And these companies actually end up spending way more long term. That’s because they need to run employee training more often, have less efficient employees, and find themselves fixing avoidable mistakes. And none of these costs are factored into the average training cost per employee, meaning these companies are now over budget!
Meanwhile, companies that invest in employee training software spend a fraction of the cost and build wildly impactful training programs every time.
That’s because a really good employee training software:
- Organizes all your business knowledge in one, centralized place
- Is able to assign content directly to employees
- Quickly gets employees up to speed and keeps them there
- Tests for both retention and understanding
- Tracks who knows what so you can keep people accountable
- While making wildly impactful employee training cheaper
Just make sure that when you find the right training software, you add all your documented knowledge, policies, and procedures in there!
Step 6: Run the employee training
You have put in the hard work to plan your employee training – now it’s time to put it to the test.
Depending on the materials you built out, how much your employees need to learn, and what training methods you plan to use, you can run the training in one of two ways. Synchronous or asynchronous.
Synchronous training is when the trainer takes the employee through all of the material. This is like your teacher bringing you through the test material in a classroom.
Whereas asynchronous training is where the employee goes through the material on their own, at their own pace. Like online learning, this is how employee training software gets and keeps employees up to speed.
And while 68% of employees prefer synchronous on-the-job training, asynchronous training typically teaches employees faster and helps them retain more.
But whichever way you choose is up to you. Just make sure you make your point clear, take them all the way through their employee training plan, and make sure they have access to the updated employee training manual.
Step 7: Measure your training’s impact
This might seem like a no-brainer, but a lot of companies don’t do it.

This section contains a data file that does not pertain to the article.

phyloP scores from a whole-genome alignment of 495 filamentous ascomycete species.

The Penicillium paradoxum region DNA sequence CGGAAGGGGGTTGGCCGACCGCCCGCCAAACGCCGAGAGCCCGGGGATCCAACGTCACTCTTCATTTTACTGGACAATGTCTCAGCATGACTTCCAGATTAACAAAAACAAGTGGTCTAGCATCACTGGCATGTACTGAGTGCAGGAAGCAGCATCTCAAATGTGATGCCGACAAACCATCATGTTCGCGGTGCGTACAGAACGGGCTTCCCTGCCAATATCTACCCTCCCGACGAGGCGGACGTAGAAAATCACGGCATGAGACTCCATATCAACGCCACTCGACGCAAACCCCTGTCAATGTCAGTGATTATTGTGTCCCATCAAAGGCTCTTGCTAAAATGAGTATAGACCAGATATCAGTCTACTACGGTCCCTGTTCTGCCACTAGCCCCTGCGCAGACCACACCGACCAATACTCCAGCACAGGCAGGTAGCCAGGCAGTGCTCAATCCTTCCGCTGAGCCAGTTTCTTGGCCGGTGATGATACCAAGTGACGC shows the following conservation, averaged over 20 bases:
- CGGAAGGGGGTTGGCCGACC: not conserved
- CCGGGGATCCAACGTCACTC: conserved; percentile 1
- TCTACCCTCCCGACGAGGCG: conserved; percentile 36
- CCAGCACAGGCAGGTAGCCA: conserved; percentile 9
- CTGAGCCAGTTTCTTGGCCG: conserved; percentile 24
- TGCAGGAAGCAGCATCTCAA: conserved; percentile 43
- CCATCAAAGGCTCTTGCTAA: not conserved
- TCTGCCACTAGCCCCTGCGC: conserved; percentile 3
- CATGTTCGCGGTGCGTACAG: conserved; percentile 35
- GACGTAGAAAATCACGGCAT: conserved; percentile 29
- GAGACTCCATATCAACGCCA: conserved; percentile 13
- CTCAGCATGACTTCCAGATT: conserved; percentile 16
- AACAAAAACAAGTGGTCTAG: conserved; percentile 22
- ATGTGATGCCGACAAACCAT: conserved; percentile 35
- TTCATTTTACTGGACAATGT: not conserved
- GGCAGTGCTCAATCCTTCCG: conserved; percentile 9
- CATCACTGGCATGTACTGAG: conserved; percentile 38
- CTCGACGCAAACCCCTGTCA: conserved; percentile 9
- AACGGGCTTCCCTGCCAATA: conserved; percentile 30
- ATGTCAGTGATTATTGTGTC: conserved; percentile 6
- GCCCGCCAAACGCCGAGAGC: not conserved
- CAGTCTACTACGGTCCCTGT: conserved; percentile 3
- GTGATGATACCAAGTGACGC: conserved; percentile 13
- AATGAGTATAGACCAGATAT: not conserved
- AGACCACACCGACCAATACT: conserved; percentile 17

In fact, only about 50% of companies bother tracking what their employees had to say about the training. Even less track the impact their training made.
If you want to see just how impactful your training was, you need to – at the very least – require a self-reflection from every employee that completed it. This should include questions to gauge what they knew before compared to what they know after.
But ideally, you want to measure data that shows the much larger picture.
For example, by tracking who’s gone through what training, you can then test for comprehension, understanding, and retention over a period of time. This will let you know if your employees actually learned the material or not – and can be tested before they start applying it in the field. (Your employee training software should do all this for you!)
But you should also track the impact using hard business metrics that directly reflect the intended purpose, such as revenue per employee. When this isn’t possible, opt for related metrics to provide insight on how impactful the training really was, such as consistency of behavior changes.
Ensure every employee training is wildly impactful
To be completely frank, not every employee training software is created equal. And Trainual is the top-rated employee training software, trusted by 50,000 users in 100+ countries, to make every training wildly impactful.
By organizing business knowledge in one, searchable place, Trainual creates an interactive training manual that your employees can access from anywhere.
And by using a combo pack of training methods, Trainual even makes the training stickier. This means that your employees get up to speed faster and actually stay there.
Simply assign content directly to employees, track that they went through it, and test that they understood it all. That way, there is no question of who knows what.
Plus, if for whatever reason something doesn’t stick, employees can access the information on their own in seconds and refresh.
But here is the best part: the price you see is all you spend.
There are never any hidden costs for extra features to make the software work, retrain employees, or compensate for productivity loss. Making it the only training software that gives you more bang for your buck.